asterisk2a + fragmented   6

Networks and the Nature of the Firm — The WTF Economy — Medium
“publish, then filter” - Clay Shirky. >> It is fundamentally an open-ended network in which filtering and curation (otherwise known as “management”) happens largely after the fact. [ Twitter lacks a management/curation feature, has to overcome its once cheered differentiator of no curating nor using algorithms to make sense of the noise one subscribed to. ] [...] [ Replacing knowledgeable workers, sales person, support staff, with software. ] One way to think about the new generation of on-demand companies, such as Uber, Lyft, and Airbnb, is that they are networked platforms for physical world services, which are bringing fragmented industries into the 21st century in the same way that ecommerce has transformed retail. [...] This fragmented industry [Taxi] provides work not just for drivers but for managers, dispatchers, maintenance workers, and bookkeepers.
Clay  Shirky  Marketplace  efficiencies  plurality  Platform  user  generated  content  Open  Platform  noise  pollution  Signal  vs.  noise  curation  curator  content  curation  Newsfeed  algorithm  Google  Search  Page  Rank  Twitter  Software  Is  Eating  The  World  on-demand  convenience  Service  Sector  Jobs  commodity  business  commoditization  Amazon  Google  Uber  AirBnB  Lyft  e-commerce  YouTube  fragmented  Silicon  Valley  franchising  model  franchise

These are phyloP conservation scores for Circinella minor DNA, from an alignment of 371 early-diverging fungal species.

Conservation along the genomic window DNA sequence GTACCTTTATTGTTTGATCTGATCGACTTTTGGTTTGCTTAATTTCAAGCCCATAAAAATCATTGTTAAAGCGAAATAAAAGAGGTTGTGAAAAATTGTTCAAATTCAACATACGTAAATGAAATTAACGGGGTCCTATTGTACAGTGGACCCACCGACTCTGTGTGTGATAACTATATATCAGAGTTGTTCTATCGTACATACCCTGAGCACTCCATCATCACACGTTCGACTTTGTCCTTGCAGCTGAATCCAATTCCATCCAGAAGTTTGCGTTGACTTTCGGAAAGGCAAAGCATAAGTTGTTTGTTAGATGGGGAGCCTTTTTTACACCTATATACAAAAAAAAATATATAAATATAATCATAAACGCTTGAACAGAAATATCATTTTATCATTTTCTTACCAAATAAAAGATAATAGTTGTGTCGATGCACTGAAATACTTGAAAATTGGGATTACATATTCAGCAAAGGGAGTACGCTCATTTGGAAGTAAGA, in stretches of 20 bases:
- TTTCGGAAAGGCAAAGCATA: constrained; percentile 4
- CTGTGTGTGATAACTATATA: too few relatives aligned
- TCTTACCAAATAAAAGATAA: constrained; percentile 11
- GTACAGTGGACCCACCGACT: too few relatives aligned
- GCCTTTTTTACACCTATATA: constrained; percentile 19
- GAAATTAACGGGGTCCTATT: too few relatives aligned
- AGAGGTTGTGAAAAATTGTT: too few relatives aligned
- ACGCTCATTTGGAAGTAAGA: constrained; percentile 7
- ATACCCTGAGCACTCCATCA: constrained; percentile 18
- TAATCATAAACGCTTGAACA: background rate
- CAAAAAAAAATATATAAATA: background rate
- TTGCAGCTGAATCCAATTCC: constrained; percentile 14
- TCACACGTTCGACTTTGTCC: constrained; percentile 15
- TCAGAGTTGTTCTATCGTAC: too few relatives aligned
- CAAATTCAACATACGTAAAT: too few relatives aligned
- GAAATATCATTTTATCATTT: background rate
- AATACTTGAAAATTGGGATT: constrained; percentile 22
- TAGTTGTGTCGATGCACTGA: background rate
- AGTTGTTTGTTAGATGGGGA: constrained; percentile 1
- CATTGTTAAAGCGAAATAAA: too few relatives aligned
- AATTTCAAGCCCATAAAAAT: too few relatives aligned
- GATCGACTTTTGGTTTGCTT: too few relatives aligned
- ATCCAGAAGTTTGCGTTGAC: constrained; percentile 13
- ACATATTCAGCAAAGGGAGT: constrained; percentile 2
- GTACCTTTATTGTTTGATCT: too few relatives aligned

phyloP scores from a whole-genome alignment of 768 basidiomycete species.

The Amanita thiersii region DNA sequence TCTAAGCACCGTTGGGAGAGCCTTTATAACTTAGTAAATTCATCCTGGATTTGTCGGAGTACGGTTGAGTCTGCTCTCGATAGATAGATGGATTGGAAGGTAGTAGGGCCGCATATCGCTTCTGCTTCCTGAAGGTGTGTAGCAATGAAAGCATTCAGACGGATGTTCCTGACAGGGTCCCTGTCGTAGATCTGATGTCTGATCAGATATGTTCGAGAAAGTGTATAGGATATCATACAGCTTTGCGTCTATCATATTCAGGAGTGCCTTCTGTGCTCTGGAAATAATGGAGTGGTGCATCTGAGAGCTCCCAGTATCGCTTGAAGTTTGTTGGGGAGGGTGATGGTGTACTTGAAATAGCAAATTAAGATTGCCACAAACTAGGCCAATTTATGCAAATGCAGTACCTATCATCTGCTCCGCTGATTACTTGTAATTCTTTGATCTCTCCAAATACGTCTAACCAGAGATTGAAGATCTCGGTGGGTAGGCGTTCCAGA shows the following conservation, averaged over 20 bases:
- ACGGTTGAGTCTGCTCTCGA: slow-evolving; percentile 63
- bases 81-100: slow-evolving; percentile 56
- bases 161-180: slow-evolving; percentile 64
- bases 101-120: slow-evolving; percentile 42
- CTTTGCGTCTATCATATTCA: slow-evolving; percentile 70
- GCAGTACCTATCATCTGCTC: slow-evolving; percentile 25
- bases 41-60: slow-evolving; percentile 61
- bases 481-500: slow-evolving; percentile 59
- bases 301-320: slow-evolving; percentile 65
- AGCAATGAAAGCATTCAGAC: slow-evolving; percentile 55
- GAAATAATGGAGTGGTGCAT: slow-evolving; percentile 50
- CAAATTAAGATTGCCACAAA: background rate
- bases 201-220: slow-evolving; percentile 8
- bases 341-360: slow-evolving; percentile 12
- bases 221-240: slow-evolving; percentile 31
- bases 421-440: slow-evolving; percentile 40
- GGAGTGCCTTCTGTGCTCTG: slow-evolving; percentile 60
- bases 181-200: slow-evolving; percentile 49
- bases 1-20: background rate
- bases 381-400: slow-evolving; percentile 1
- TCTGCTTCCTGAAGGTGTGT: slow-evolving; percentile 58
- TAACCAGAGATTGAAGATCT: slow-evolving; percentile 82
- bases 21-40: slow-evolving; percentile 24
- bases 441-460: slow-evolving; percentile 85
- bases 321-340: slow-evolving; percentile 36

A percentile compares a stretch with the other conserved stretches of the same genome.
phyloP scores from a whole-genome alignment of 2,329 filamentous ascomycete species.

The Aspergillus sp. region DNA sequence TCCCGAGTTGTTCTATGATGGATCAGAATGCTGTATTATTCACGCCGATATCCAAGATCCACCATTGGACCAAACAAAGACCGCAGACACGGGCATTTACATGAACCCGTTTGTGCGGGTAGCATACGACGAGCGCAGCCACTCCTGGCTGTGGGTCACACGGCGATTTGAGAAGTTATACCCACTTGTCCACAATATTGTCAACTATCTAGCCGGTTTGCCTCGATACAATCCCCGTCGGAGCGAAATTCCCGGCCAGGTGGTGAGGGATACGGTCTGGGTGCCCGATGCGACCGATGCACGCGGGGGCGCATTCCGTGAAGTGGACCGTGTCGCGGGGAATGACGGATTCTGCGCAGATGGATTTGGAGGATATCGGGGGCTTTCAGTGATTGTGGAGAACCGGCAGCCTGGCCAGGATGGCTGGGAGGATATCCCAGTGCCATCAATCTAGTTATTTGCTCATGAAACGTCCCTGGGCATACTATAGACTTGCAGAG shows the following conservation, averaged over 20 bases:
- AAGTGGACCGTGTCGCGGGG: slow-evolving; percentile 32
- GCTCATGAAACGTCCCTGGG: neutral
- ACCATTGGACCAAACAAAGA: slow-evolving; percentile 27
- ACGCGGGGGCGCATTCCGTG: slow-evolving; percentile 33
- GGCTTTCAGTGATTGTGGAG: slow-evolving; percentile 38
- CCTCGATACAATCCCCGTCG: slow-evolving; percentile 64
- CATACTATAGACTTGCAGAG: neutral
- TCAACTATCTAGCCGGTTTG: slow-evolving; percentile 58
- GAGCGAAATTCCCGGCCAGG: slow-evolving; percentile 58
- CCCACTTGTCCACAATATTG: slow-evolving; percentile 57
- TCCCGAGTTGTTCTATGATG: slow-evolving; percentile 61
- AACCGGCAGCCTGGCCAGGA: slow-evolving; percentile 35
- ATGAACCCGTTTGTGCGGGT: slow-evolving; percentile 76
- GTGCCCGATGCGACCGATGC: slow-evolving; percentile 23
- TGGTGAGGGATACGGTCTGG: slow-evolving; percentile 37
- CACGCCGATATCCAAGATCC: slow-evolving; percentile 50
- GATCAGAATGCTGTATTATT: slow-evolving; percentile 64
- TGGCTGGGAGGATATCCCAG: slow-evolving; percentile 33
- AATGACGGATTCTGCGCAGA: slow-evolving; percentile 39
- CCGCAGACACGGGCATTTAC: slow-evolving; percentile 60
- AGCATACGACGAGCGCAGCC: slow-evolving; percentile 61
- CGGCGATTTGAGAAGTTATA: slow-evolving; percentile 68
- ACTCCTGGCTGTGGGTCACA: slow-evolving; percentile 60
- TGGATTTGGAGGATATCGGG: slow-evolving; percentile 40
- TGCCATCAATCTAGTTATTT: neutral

august 2015 by asterisk2a
AOL's Armstrong Tells CNBC He Is More Interested In Nichebusters Than Blockbusters (Full Transcript)
TRENDS:
- Consumer Web
- Fragmented Web
- Discovery of Content
- Making it Pay
- Social in its many forms are here, there is a manifestation.
niche  aol  content  future  trend  internet  web  publishing  interest  portal  digg  media  fragmented  fragmentation  consumer 
february 2010 by asterisk2a
Tim Armstrong Prepares AOL For a Fragmenting Web
When he talks about the first two, he talks about “scaled content” and “scaled advertising,” yet he is very much pursuing a niche content strategy married to a highly targeted, brand advertising approach. AOL is already going down this path with its collection of MediaGlow sites (which include, Engadget, TMZ, and Love.com). We’ve called this the “Toyota strategy” because it consists of creating standalone online media properties which appeal to niche audiences much like magazines used to do in the world of print media.
aol  fragmented  web  internet  network  future  publishing  media  content  strategy 
december 2009 by asterisk2a

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